Student competes in college ‘Jeopardy!’

Sophomore Xiaoke Ying said participating in quiz bowl tournaments in high school prepared her for competing in Jeopardy’s College Championship. As a finalist, she will have the chance to win the $100,000 grand prize. (Photo courtesy of Jeopardy Productions, Inc)

While Xiaoke Ying never watched “Jeopardy!” growing up, an email advertising the popular game show in October piqued her interest as a trivia lover. 

Months later under the blaring fluorescent lights of the Jeopardy set, Ying competed against two students from Yale University and University of Texas at Austin, fielding questions on topics such as world history and American literature. 

Ying, a sophomore majoring in business of cinematic arts, won her semifinal matchup of “Jeopardy!” College Championship Wednesday. Ying went into Final Jeopardy in third place with a score of $10,200. Ying and the two other semifinalists answered the final question on presidential geography incorrectly, but Ying wagered only $2,000, while her opponents bet the majority of their earnings, securing her a place as a finalist. 

“I wasn’t very strong in [the category] because I don’t know my presidents very well, so I figured I should just try and lose as little money as possible,” Ying said. 

Ying came in third in her quarterfinal match, but her final score of $12,800 qualified her as a wild card in the semifinals. She said the win in her second match came as a shock after trailing her two opponents most of the game. 

“It definitely felt surreal,” Ying said. “It also felt nice that now there would be some female representation in the finals.” 

Ying said that while she knew most of the responses to the questions, buzzing in quickly proved challenging under pressure. 

“In terms of the questions, I think almost all the contestants know all the answers,” Ying said. “It’s just a matter of plugging in.” 

Ying said the video game category helped her find her footing. She answered clues on the classic arcade game “Q*bert” and the game series “The Last of Us” correctly.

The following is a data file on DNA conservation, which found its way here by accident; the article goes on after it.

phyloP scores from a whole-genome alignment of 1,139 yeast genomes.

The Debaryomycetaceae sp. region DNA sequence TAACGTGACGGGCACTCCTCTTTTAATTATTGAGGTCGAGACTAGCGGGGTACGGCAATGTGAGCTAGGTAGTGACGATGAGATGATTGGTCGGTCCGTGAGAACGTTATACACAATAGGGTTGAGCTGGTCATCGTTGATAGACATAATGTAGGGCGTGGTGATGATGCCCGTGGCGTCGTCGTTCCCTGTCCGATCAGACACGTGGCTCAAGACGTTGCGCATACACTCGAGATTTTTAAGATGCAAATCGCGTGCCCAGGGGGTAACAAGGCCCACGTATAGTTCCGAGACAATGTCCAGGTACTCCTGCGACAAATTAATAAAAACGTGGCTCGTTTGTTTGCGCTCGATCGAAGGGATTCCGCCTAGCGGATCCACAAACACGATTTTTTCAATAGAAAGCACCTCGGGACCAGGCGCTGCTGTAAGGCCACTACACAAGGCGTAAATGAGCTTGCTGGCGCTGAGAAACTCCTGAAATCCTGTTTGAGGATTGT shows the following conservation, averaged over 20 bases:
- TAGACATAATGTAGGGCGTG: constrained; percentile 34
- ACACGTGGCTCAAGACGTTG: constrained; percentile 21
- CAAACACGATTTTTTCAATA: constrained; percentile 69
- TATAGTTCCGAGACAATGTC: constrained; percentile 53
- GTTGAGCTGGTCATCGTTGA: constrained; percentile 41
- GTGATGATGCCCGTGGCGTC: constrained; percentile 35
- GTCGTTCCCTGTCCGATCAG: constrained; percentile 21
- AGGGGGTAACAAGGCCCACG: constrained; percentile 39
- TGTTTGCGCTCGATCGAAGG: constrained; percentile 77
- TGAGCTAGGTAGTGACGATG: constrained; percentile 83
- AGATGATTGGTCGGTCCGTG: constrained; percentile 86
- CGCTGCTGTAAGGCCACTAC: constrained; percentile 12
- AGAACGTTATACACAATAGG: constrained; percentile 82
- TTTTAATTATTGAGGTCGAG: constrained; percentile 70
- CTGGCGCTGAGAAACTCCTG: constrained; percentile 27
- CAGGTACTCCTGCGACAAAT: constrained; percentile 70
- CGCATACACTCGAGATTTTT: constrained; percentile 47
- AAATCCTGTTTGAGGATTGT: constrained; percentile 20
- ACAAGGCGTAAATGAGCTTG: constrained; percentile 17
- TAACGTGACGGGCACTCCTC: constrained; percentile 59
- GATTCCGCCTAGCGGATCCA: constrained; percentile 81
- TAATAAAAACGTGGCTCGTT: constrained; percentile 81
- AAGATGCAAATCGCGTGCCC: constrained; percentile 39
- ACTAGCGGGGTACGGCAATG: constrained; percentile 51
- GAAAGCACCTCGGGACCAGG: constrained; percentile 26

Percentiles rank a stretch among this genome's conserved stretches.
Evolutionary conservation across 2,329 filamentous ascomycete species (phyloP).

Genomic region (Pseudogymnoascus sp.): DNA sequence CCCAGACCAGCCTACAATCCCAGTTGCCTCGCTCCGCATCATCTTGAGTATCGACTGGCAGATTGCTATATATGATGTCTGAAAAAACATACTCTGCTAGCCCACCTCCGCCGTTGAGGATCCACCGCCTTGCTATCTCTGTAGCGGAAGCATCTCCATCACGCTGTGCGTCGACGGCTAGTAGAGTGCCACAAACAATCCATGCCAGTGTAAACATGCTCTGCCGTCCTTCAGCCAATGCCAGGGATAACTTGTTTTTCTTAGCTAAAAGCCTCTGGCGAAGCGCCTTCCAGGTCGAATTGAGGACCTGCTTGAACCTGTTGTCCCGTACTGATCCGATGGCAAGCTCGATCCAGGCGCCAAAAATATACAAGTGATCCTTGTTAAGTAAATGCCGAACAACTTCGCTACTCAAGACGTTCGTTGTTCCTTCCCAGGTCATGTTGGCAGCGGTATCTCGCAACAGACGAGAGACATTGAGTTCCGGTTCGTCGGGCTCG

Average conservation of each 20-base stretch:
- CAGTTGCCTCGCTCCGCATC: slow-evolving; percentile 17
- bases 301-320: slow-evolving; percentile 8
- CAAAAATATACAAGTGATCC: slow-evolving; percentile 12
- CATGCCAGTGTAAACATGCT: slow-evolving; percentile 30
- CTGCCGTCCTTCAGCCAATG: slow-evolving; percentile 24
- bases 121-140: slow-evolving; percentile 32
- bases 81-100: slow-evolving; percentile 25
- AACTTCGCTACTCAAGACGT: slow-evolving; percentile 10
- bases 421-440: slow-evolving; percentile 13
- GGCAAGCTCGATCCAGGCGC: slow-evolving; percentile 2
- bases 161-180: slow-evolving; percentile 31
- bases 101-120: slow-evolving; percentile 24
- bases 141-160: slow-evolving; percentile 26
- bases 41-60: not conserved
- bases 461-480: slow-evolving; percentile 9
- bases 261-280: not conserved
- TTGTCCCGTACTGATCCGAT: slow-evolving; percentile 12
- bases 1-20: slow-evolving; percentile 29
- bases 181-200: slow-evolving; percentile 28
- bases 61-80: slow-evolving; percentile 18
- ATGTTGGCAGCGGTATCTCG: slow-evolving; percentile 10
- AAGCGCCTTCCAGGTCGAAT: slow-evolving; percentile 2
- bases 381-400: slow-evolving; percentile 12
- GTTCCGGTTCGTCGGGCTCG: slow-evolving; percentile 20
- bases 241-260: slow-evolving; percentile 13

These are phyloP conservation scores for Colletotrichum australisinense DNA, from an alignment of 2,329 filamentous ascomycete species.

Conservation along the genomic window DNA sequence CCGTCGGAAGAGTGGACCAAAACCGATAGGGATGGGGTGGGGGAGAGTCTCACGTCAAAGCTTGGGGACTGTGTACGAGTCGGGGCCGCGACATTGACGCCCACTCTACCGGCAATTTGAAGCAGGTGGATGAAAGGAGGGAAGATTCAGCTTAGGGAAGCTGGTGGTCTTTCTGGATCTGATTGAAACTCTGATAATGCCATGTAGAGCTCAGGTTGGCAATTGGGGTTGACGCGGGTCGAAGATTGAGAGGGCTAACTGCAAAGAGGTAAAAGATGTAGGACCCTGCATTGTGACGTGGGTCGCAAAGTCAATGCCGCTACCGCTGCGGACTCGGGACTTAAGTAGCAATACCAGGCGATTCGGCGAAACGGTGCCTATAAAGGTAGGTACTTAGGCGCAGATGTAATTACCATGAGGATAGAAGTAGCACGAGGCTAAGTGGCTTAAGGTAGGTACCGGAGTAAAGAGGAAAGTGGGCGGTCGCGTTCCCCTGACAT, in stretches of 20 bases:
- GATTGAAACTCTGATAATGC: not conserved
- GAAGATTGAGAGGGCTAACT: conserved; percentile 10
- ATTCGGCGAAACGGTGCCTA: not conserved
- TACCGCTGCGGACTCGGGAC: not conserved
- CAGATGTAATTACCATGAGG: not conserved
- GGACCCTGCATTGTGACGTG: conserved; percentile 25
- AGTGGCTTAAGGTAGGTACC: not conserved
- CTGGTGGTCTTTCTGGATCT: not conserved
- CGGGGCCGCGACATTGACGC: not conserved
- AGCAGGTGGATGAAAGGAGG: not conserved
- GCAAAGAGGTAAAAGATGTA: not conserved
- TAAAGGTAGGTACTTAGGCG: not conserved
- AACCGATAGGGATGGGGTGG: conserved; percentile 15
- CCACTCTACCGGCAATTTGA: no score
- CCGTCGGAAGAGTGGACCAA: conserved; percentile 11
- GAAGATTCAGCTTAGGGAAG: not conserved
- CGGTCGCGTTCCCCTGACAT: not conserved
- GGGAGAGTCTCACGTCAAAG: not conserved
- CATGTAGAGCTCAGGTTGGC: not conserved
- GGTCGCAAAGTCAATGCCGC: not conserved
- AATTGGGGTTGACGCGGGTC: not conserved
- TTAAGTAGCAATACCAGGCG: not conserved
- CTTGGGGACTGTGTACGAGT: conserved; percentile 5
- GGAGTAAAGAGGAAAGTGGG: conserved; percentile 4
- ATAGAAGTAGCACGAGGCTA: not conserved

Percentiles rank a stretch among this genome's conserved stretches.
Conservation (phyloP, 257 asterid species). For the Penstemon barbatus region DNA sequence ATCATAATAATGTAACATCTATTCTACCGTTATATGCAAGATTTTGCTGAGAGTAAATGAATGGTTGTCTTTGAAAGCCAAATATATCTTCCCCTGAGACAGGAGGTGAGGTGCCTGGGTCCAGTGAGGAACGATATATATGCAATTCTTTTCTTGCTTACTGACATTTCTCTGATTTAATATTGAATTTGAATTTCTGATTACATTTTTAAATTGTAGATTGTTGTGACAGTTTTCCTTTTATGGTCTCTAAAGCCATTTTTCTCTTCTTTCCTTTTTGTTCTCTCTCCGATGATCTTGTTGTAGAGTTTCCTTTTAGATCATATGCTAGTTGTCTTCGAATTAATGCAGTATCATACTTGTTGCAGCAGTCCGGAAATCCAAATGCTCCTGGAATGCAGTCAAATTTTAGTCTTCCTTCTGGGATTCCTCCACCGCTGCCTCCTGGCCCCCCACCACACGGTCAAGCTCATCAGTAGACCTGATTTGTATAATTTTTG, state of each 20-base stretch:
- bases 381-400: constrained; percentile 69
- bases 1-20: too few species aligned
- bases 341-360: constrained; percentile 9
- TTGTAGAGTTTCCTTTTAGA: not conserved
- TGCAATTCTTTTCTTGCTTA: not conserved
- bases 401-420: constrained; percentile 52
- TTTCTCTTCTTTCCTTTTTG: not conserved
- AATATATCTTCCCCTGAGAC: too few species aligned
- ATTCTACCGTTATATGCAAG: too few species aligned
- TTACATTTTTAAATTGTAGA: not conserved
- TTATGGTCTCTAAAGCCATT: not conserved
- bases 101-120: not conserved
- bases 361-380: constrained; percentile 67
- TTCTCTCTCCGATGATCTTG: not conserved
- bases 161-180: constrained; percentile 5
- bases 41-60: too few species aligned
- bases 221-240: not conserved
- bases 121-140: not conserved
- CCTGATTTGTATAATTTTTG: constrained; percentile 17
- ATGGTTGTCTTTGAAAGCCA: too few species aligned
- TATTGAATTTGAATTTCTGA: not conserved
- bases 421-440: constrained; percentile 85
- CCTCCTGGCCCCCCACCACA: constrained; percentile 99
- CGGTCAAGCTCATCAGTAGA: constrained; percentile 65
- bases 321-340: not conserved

“I don’t play a lot of video games, but I do watch a lot of “Let’s Play”s and things like that, so when I saw that [category] and I was able to get those answers I was really glad about it,” Ying said. 

Ying taped her matches over two days in February at Sony Pictures Studios in Culver City before Gov. Gavin Newsom implemented the stay-at-home order, which requires Californians to stay indoors as much as possible to help curb the coronavirus outbreak. 

“Jeopardy!” films a week’s worth of episodes per day, so the entire College Championship occurred over 48 hours. Ying said the marathon taping style left her waiting to film her match most of the day. 

“I didn’t realize that we would be stuck in the green room all day because we weren’t allowed to watch prior episodes, so that was kind of a tiring experience,” Ying said. 

While the taping days felt long, Ying said the “Jeopardy!” crew kept the contestants focused between rounds. The coordinators helped quell any anxieties about going on live television by offering general encouragement and advice on speedily answering questions. 

“The contestant coordinators are all really great, and they come on during commercial breaks and before Final Jeopardy! to give you a pep talk and … that really made it so much better when you might be nervous about it,” Ying said. 

Ying felt proud of her performance in her first match despite her nerves.